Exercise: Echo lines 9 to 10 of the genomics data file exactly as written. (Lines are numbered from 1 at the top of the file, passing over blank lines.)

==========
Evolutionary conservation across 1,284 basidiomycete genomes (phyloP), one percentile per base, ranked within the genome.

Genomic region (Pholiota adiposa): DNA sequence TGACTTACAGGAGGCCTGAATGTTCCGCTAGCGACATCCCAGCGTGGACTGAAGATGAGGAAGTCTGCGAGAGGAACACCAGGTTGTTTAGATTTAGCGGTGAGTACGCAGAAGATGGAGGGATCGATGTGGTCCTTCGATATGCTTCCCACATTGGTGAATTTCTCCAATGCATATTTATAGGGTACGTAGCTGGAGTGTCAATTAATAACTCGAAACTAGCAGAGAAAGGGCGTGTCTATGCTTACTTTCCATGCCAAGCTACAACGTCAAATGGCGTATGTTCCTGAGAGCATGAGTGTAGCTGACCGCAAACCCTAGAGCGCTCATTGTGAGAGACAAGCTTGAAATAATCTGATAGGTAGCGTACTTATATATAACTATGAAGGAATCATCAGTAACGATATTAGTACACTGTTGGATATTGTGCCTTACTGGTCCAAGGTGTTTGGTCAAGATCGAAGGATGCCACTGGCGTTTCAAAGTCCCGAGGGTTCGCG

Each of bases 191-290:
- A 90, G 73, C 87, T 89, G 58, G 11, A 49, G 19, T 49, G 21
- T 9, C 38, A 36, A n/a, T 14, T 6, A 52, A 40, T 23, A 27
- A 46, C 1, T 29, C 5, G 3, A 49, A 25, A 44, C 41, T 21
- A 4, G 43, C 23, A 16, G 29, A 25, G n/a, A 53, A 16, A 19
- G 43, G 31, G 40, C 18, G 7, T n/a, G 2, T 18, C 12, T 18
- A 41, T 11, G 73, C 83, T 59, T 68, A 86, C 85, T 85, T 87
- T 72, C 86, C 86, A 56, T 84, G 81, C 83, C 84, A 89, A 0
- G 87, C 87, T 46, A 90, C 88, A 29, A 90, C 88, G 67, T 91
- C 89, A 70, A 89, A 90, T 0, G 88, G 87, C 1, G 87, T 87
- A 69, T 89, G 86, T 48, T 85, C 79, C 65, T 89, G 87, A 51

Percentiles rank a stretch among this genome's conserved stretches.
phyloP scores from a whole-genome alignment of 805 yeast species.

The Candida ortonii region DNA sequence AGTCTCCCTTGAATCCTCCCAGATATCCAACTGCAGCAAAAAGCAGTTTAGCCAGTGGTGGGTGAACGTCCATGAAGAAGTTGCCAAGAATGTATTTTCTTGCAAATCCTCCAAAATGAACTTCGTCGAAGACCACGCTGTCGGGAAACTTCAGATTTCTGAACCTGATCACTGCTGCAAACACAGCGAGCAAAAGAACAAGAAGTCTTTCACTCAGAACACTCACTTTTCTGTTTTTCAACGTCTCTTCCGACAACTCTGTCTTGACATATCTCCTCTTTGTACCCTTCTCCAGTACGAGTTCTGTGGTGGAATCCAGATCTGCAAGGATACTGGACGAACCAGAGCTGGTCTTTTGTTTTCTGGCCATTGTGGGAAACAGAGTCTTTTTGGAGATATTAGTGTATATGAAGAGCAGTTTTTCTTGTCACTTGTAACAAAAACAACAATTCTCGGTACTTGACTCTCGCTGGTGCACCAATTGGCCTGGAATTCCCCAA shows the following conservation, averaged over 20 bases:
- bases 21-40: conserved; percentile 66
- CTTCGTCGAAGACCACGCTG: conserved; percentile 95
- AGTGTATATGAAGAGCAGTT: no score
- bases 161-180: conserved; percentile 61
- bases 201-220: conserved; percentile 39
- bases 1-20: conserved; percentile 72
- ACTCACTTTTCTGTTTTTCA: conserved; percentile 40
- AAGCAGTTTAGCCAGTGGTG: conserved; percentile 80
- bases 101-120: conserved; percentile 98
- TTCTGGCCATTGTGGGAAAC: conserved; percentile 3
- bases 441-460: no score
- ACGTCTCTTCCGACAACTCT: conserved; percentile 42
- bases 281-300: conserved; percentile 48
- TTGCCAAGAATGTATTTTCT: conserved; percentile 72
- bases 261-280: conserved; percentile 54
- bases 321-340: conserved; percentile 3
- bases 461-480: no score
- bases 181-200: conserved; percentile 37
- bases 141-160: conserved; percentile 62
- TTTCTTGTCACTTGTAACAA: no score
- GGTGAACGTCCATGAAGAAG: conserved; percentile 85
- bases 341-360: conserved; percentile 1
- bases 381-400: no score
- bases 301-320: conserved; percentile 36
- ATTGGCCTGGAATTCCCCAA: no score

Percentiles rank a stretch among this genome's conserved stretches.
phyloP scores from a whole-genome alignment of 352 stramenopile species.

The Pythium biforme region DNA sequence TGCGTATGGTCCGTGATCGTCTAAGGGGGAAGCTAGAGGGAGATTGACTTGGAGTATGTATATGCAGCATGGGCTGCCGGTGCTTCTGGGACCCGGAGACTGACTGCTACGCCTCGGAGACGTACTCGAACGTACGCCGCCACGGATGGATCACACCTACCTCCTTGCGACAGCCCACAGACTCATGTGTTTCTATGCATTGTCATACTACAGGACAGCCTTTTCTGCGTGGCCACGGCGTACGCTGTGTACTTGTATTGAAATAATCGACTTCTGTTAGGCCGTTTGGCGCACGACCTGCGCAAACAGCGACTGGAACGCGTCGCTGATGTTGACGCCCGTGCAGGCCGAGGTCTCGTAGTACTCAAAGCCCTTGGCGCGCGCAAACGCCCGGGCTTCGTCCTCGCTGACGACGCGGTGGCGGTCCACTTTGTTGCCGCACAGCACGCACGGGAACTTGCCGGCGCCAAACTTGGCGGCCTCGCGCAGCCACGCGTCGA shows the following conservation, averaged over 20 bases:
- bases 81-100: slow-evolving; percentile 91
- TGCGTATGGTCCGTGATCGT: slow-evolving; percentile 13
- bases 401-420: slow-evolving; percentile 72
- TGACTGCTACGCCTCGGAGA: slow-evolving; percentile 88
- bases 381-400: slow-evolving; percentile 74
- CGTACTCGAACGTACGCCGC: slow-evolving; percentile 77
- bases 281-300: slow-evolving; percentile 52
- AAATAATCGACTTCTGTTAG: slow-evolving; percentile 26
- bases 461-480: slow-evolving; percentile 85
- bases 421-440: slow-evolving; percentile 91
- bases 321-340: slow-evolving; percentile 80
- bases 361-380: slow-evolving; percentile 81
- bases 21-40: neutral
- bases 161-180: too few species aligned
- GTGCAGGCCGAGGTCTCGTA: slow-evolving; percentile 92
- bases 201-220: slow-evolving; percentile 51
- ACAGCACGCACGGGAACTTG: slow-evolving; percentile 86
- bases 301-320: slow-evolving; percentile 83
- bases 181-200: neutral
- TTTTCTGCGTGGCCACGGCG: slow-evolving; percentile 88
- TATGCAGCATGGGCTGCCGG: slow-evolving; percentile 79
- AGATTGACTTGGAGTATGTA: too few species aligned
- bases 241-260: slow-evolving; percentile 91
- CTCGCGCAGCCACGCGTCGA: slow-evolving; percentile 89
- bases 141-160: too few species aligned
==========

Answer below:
- A 41, T 11, G 73, C 83, T 59, T 68, A 86, C 85, T 85, T 87
- T 72, C 86, C 86, A 56, T 84, G 81, C 83, C 84, A 89, A 0